OECD webcast of 15 December 2014: Impact on intercompany financing

David Ledure 16 December 2014


Today, the OECD broadcasted a webcast on the progress of its BEPS Action Plan. The expectations of this webcast were very high as the OECD had previously announced it would publish relevant Discussion Drafts after the webcast, which potentially could have a serious impact on intercompany financing. While the OECD gave insights into some items, such as interest deduction limitations (see below), other topics were not yet commented.

Limit base erosion via interest deduction or other financial payments (Action 4)

Two topics that will be covered by Action 4 are the development of transfer pricing guidance regarding financial transactions and the development of rules to prevent base erosion through excessive interest deductions.

On the transfer pricing guidance, the OECD indicated that it will only publish the related Discussion Draft early 2015. No comments were given on the principles that will be captured in the document.

The discussion draft on BEPS relating to excessive interest deduction will be released later this week. During the webcast, the OECD already gave some insights into the approaches it considers, i.e. a “group wide test”, “a fixed ratio test”, or a combination of the two to limit interest deductions to group entities.

A group-wide test would:

  • limit a company’s net interest deductions to a proportion of its group’s actual net third party interest expense, based on a measure of economic activity such as earnings or asset value;
  • aim to allow groups to claim tax relief for their real cost of funds, while protecting countries from excessive deductions;
  • let groups continue to centralise third party borrowings in the entity/country which is most efficient for non-tax purposes, while tax relief for interest is matched with economic activity;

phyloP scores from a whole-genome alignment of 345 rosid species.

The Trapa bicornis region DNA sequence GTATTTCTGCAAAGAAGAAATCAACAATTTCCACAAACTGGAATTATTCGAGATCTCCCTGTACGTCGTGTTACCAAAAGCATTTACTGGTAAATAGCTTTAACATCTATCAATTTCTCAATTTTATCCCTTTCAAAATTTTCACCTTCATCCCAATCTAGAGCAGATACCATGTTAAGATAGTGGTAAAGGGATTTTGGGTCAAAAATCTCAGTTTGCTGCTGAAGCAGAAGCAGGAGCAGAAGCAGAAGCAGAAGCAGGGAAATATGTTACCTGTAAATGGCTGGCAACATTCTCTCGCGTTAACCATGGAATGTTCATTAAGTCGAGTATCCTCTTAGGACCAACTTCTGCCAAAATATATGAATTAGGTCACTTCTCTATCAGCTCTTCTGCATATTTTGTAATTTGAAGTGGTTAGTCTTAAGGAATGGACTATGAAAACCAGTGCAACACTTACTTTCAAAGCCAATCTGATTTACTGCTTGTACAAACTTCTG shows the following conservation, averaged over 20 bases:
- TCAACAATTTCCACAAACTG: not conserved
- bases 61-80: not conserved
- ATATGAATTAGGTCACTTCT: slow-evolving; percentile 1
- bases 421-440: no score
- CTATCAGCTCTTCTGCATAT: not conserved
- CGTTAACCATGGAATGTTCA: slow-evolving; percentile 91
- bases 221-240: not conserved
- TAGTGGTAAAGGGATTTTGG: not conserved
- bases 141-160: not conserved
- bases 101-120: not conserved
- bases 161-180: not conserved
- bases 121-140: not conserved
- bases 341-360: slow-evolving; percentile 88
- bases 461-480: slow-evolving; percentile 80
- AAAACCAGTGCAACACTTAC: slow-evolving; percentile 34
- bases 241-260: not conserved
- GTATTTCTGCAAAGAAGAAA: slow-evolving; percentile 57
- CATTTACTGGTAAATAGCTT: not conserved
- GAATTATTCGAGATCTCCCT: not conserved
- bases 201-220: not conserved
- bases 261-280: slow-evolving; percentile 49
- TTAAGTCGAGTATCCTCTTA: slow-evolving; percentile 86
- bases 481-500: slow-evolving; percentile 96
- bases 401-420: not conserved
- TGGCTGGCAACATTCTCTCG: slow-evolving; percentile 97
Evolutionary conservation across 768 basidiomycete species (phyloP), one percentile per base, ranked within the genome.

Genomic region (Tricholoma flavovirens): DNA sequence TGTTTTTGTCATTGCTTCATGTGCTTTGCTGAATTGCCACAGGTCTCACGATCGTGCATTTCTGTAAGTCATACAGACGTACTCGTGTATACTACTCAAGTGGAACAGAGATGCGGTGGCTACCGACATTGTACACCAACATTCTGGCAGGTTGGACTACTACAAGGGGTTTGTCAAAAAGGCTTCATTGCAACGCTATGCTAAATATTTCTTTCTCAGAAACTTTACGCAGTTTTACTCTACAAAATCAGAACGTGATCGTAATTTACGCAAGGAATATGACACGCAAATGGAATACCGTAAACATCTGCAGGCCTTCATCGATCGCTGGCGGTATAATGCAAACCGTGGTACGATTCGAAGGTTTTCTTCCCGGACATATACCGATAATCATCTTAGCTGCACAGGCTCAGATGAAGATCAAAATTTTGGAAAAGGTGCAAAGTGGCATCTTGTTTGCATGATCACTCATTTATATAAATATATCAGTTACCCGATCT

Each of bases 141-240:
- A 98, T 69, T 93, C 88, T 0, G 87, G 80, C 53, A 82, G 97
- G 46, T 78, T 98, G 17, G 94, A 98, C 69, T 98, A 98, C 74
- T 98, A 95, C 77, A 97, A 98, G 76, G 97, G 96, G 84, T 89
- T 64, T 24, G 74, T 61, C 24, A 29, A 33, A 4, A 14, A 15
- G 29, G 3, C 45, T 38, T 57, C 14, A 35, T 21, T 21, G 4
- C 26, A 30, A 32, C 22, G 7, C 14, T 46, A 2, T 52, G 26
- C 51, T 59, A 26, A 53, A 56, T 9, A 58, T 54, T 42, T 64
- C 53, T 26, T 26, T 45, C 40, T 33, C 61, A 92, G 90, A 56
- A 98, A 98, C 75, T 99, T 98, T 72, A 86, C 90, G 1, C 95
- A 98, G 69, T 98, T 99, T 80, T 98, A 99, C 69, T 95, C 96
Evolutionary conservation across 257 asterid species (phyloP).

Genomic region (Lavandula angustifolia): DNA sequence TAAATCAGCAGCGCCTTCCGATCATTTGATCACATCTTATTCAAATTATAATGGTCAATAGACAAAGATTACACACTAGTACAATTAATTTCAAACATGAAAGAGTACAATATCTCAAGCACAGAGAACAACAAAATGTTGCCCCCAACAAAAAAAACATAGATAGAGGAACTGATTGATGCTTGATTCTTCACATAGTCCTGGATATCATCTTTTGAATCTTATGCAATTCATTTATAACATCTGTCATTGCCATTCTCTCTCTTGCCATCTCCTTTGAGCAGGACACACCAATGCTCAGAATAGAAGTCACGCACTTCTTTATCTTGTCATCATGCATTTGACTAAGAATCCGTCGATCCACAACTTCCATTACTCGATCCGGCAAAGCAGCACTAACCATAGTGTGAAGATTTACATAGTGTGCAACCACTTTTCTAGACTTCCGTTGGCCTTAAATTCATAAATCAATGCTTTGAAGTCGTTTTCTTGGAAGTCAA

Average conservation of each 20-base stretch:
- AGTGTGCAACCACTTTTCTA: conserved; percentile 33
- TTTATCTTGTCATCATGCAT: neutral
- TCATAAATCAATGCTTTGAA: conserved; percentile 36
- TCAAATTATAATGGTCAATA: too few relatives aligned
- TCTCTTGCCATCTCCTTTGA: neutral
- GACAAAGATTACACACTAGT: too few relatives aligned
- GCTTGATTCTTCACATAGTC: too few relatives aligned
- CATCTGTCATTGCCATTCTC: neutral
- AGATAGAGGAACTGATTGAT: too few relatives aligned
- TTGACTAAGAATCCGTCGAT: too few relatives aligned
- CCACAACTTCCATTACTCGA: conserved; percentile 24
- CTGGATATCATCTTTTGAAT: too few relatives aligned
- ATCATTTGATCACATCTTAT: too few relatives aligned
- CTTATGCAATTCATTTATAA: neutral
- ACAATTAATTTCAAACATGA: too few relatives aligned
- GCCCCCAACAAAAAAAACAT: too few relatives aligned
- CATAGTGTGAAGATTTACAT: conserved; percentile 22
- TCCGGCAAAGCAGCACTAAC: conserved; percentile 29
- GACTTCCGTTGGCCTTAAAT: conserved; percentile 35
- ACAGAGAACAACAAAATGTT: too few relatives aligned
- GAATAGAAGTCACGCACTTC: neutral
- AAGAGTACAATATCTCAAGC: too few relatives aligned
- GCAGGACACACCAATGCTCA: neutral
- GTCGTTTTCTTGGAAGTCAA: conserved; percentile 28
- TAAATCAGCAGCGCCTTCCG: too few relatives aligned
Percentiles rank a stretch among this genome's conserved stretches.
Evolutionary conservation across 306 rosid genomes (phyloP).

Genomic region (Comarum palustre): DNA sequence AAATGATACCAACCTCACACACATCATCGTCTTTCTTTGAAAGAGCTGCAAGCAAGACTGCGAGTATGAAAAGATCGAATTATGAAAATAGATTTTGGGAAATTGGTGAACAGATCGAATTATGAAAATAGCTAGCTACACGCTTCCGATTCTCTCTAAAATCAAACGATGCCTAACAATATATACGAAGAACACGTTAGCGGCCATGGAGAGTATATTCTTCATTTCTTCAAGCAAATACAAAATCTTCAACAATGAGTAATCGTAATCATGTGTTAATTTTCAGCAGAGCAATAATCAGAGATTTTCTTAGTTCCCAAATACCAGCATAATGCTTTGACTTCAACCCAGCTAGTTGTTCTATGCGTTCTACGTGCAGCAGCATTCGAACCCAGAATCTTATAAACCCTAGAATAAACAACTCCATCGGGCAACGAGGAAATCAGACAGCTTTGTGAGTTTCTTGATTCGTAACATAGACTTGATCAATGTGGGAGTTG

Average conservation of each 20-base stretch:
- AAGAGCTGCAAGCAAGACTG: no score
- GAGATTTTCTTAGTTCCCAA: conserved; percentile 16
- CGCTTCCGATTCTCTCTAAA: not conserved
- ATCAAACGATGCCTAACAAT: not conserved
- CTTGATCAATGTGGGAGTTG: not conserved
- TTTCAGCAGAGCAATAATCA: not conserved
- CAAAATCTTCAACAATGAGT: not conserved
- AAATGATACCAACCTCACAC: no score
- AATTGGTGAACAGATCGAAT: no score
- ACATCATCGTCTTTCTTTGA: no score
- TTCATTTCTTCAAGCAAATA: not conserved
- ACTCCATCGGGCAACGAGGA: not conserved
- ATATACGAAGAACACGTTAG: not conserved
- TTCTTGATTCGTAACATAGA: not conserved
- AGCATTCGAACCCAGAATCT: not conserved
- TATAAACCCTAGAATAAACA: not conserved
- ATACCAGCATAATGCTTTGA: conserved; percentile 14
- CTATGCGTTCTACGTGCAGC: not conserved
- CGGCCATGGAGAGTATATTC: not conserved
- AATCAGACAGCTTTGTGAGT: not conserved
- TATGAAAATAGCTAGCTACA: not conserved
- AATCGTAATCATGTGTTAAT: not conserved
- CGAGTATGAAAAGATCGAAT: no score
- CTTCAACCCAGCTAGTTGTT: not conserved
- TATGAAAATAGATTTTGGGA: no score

• include a best practice recommendation that an agreed approach be applied consistently by all countries or provide flexibility for a country to incorporate existing tax principles within its rule.

A fixed ratio test would:

  • operate by applying a fixed benchmark ratio to an entity’s earnings or asset value;
  • be more straight-forward for groups and tax authorities to apply;
  • be relatively inflexible, applying the same benchmark ratio to all entities;
  • make it difficult to establish the correct benchmark ratio;
  • be uncertain since work based on published data suggests that, where countries currently restrict interest deductions based on a fixed interest/EBITDA ratio, these ratios may be set at a level which is too high to tackle BEPS.

Risk and capital (Action 9)

This BEPS Action item can also have a major impact on some financing structures as it aims to develop rules to prevent BEPS from transferring risks among, or allocating excessive capital, to group members. Although the publication of the related Discussion Draft is also planned for mid-December, the OECD did not yet comment on this topic during the webcast.

PwC will publish more detailed newsletters shortly after publishing of the Discussion Drafts.

Conclusion

We are quite certain that at least some of the above (and maybe other) points of attention will be relevant to your company, and are happy to further discuss any tax and/or accounting matters during a telephone conversation or an in-person meeting in the weeks to come.

The OECD slides that have been used during the webcast can be found here.

Contact us
Partner
+32 2 710 7326